This type of interview is increasingly being used at professional services and finance organisations such as EY, Morgan Stanley and Barclays as they understand that employees will perform best when using their individual strengths. They aim to get the best out of you by focusing on your natural aptitude, what you enjoy doing and what engages you. As defined by EY a strength is ‘an activity carried out on a regular basis, that is performed well and energises the individual doing so’.

In this type of interview, interviewers will ask a wide range of questions to get a good feel of your personal abilities and will be looking not only at what you say but also how you say it; to see if your tone, body language and expression demonstrate a genuine motivation.

They may ask questions such as:

  • When are you at your best?
  • What are you most proud of?
  • What do you do well?
  • What do you love to do in your spare time?
  • How do you feel when working on a disorganised project? What do you do in situations like this?
  • How do you ensure you maximise your time to achieve your goals and targets?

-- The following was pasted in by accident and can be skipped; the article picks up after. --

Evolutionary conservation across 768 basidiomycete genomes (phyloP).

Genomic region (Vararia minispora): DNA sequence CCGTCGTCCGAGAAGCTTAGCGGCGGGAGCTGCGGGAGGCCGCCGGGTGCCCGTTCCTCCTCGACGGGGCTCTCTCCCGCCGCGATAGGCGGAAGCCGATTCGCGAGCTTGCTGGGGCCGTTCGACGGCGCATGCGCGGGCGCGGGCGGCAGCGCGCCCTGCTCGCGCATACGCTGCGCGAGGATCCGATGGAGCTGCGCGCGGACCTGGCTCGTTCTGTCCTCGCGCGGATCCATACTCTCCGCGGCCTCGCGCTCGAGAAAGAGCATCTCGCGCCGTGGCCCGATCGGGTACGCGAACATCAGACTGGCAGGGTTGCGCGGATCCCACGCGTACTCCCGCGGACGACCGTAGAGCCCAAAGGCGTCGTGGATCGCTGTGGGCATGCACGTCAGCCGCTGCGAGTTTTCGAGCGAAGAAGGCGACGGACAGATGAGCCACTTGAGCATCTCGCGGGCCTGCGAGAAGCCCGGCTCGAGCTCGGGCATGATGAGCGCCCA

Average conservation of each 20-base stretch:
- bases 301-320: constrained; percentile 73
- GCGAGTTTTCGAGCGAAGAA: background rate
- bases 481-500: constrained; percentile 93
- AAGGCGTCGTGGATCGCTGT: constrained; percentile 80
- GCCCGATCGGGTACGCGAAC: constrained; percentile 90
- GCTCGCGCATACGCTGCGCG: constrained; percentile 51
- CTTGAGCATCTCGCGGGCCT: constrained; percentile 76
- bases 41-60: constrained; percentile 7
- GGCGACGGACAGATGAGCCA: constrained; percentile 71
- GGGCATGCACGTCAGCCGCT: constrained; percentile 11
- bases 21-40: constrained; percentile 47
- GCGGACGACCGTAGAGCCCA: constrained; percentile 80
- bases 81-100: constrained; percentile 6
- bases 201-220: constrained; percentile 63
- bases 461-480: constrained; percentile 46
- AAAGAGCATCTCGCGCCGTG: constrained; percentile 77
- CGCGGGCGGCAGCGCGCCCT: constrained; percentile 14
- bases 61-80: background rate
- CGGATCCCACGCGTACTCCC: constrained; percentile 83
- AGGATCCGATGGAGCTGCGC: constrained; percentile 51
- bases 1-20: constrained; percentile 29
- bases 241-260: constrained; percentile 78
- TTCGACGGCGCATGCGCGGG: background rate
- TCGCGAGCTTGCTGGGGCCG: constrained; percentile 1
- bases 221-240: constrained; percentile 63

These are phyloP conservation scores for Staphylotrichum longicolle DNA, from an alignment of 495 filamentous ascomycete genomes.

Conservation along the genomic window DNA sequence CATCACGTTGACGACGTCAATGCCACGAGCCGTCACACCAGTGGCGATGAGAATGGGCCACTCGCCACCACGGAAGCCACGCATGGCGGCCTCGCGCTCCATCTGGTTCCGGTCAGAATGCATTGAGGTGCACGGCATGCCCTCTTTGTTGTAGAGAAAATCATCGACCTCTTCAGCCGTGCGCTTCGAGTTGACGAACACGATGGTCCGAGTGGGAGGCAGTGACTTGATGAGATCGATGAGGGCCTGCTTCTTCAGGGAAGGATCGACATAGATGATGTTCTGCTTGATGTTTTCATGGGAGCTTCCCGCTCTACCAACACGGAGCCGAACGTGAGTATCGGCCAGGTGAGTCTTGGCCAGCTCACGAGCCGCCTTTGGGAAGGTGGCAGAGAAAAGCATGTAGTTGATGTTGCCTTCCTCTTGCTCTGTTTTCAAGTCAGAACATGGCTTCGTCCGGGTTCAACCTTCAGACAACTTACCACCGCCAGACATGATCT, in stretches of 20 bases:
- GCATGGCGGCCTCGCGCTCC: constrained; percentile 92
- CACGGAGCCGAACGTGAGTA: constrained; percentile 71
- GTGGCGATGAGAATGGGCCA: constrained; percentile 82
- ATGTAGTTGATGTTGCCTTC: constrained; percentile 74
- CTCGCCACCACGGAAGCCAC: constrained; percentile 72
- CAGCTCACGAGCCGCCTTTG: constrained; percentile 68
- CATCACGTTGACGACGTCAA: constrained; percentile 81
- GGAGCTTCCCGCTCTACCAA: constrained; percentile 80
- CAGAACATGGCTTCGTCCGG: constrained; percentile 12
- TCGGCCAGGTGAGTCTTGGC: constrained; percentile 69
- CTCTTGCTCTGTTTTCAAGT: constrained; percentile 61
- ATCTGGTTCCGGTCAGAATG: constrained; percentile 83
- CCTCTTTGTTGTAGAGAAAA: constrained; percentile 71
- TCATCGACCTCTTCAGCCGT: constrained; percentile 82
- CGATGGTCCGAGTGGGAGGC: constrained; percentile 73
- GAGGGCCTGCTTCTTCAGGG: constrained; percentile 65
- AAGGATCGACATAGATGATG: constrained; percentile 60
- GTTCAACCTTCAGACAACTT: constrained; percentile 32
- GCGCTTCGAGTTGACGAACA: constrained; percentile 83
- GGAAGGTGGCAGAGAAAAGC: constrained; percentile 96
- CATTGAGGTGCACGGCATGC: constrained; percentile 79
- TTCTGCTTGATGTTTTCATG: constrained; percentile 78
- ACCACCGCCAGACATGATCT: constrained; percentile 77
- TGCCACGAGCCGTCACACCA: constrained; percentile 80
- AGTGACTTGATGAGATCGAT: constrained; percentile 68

• Suppose you were trying to achieve a goal but kept encountering unexpected setbacks along the way. What would you do? How do you feel in these situations?

In order to prepare you will need to think about your personal achievements academically, professionally and in an extra-curricular capacity. What have you done that you particularly enjoyed – why did you enjoy it? Also, as with all interviews think about the organisation and the role you are interviewing for: does it allow you to use your strengths and natural talents?

A good place to find out more about Strengths based recruitment is the EY webpage on Your Strengths

Other types

Chronological interviews

These interviews will take you chronologically through your life to date, and are likely to use your CV or completed application form as a basis. You may be expected to talk about anything that you have mentioned in your application, why you have made certain decisions, what achievement has given you the greatest satisfaction or what skills you have developed in particular positions.

Case study interviews

See our separate page on case study style interviews, used particularly for consulting firms.

Portfolio-based interviews

If you are interviewing for a creative role and you have enough experience to create a portfolio of your work, you may be asked to bring it with you to the interview, and to have an in-depth discussion about the pieces you have chosen to include.